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Post-processing of a Graduation Photo

A few weeks ago, I was taking photographs of my friend Tommy at his Berkeley graduation using a Canon 40D and the 24mm f/2.8. I had originally purchased the 24mm as part of a package and was planning on selling it off, but decided to keep it after being shocked by its quality and versatility. Anyhow, here’s an unprocessed photograph of my friends Tommy and Jacob I took right after the graduation:

tommy

It was a pretty cloudy day, which was definitely a plus in terms of lighting. I shot the photo wide open at f/2.8, which blurred the background enough to bring out the subjects, but not too much in order to keep the campanile recognizable. In terms of framing, I positioned myself so that

  1. The subjects obey the rule of thirds.
  2. The campanile is framed by the Hass School of Business gate.

Finally, in terms of timing, I waiting until the balloons floated to a visible position above the subjects, since the slight wind was blowing them around.

Now, opening the image in Adobe Camera Raw, I made the following post-processing decisions:

White Balance: Increased temperature from 4950 to 5450 (you can hold shift and press the right arrow key) to bring some warmth back into the scene, since it’s pretty cool. Left the tint unchanged at -2. Hover over the image to compare:

tommy2

Exposure: Left unchanged, since the photo was exposed pretty well.

Recovery, Fill Light, and Blacks: Now, pressing ‘U’ and ‘O’ to turn on shadow and highlight clipping warning (respectively), we see the following:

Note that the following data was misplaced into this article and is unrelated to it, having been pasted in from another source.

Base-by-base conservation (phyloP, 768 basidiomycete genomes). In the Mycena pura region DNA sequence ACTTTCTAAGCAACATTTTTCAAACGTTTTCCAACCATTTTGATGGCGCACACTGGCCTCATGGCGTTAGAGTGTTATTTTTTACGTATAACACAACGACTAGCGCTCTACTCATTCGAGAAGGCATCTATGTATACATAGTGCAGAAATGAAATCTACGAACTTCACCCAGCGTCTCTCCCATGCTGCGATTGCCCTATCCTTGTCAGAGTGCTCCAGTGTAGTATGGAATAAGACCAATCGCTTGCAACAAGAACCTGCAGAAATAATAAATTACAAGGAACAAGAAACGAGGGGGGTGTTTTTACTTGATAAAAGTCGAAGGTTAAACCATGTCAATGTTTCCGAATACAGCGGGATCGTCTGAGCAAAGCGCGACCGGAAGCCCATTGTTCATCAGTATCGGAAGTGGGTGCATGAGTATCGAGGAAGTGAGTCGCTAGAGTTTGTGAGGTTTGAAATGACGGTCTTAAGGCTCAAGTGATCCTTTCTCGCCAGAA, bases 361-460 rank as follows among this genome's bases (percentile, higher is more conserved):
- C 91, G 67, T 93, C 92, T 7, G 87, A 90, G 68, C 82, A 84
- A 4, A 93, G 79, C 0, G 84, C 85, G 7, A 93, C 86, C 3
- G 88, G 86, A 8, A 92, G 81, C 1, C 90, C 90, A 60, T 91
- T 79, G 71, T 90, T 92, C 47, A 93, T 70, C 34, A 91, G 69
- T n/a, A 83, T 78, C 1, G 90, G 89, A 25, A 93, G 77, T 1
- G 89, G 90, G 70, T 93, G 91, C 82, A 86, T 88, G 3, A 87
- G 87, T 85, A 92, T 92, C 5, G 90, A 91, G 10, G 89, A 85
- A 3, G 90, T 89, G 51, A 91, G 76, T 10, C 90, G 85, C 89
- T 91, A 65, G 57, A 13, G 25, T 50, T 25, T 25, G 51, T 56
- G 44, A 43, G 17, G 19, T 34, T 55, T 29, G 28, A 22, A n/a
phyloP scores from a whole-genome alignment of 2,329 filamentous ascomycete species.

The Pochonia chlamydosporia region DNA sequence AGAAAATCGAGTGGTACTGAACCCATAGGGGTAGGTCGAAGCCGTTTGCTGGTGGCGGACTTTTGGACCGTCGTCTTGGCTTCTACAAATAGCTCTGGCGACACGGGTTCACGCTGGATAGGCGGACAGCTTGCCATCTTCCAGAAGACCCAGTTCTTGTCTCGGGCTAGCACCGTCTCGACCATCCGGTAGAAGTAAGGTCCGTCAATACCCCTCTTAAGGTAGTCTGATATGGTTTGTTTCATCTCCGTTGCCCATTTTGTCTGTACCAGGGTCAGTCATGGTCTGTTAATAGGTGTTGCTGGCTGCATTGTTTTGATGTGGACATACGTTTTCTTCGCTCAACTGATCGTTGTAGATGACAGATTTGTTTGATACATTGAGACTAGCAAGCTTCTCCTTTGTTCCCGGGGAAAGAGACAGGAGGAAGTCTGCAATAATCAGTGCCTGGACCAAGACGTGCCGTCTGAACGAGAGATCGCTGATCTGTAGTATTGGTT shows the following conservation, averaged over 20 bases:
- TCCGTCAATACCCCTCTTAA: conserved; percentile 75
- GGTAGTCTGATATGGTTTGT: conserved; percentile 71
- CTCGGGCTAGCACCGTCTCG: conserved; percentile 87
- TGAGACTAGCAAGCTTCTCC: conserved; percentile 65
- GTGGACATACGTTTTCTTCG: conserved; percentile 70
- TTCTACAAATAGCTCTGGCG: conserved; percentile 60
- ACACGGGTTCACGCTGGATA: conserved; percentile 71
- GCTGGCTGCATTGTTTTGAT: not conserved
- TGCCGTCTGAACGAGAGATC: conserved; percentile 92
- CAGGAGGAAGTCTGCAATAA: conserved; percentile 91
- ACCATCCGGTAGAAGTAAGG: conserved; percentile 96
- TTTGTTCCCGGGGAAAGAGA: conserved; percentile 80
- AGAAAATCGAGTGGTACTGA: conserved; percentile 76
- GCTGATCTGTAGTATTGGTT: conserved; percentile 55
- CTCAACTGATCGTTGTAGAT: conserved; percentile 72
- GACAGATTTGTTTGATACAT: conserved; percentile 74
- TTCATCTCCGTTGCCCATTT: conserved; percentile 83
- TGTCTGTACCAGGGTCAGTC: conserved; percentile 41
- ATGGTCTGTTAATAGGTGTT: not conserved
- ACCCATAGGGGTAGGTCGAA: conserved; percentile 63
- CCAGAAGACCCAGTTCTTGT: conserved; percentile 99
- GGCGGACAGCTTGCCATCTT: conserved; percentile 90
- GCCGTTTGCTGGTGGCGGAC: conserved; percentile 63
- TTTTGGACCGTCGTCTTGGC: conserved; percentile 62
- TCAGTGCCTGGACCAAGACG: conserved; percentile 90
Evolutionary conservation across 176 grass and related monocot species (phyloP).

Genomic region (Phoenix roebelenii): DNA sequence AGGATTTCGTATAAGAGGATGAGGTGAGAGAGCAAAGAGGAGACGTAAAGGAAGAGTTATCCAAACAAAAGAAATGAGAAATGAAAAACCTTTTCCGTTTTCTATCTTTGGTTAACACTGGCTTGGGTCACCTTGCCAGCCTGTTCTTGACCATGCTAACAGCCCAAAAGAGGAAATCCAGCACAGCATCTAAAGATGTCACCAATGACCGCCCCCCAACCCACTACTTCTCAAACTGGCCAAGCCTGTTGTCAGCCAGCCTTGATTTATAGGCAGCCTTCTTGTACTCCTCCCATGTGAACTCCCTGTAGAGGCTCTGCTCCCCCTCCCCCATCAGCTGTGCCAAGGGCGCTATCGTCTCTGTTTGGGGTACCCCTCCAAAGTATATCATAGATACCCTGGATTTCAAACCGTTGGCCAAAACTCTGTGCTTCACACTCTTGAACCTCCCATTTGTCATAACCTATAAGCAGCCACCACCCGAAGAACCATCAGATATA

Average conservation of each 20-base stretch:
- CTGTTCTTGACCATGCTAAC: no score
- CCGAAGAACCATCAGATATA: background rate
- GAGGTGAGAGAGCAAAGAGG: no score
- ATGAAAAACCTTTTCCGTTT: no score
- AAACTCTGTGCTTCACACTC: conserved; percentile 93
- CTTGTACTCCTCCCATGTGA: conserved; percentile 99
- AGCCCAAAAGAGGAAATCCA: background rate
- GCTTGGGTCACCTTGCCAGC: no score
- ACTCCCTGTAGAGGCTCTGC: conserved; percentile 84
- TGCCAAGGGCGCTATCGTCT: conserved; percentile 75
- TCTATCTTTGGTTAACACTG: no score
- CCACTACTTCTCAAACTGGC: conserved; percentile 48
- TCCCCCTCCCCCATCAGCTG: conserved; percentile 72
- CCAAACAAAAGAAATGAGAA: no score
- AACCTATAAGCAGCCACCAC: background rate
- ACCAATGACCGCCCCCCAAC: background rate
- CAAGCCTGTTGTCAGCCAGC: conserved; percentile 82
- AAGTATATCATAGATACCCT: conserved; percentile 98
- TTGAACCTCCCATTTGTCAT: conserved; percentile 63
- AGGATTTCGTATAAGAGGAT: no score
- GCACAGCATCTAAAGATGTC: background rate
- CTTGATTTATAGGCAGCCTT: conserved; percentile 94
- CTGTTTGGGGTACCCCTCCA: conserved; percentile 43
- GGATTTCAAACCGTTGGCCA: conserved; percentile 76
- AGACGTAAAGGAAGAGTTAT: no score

tommyt1

Camera Raw (You can do these things in Lightroom and Aperture too, of course) overlays the image in certain places with blue and red pixels to indicate where shadows and highlights are clipped (where information is lost). The three values we use to try and recover as much of this lost information as we can are “recovery”, “fill light”, and “blacks”. Holding Alt (Windows) or Option (Mac OS) while dragging recovery or blacks will temporarily replace the actual image with a black background, allowing you to see the clipped pixels more clearly.

First, we slide recovery over to 16. I notice that after 16, there isn’t much more detail being recovered no matter how much more I increase the value. Setting recovery to too high of a value results in a muddy looking photograph.

To recover shadow details, we add a little fill light by setting it to 10. This removes most of the black clipping pixels. We can then recover most of the rest by dropping the blacks value down a few points to 2.

What results is an image with more detail, but less contrast. Hover over it to compare:

tommy3

Notice how the dark shadows became a little lighter, the sky became a little more blue, and the overall difference between dark and light areas became less pronounced.

Contrast, Clarity, Vibrance, Sharpness, and Vignetting: To get back the contrast we lost in the process of recovering detail, I move the contrast slider over to the right until it looks right. In this case, I set it at 80. The clarity value can make things like the campanile and edges of the building more defined. I slide it up to 25. Vibrance I increase by 15 to make things a little more colorful. Finally, I sharpen the photo a little and add some lens vignetting to make the subjects stand out more.

Here is the final photograph. Hover over it to compare it to the original, unprocessed version:

tommyf

If you have questions, suggestions, or other remarks, please leave a comment! I’d love to hear from you.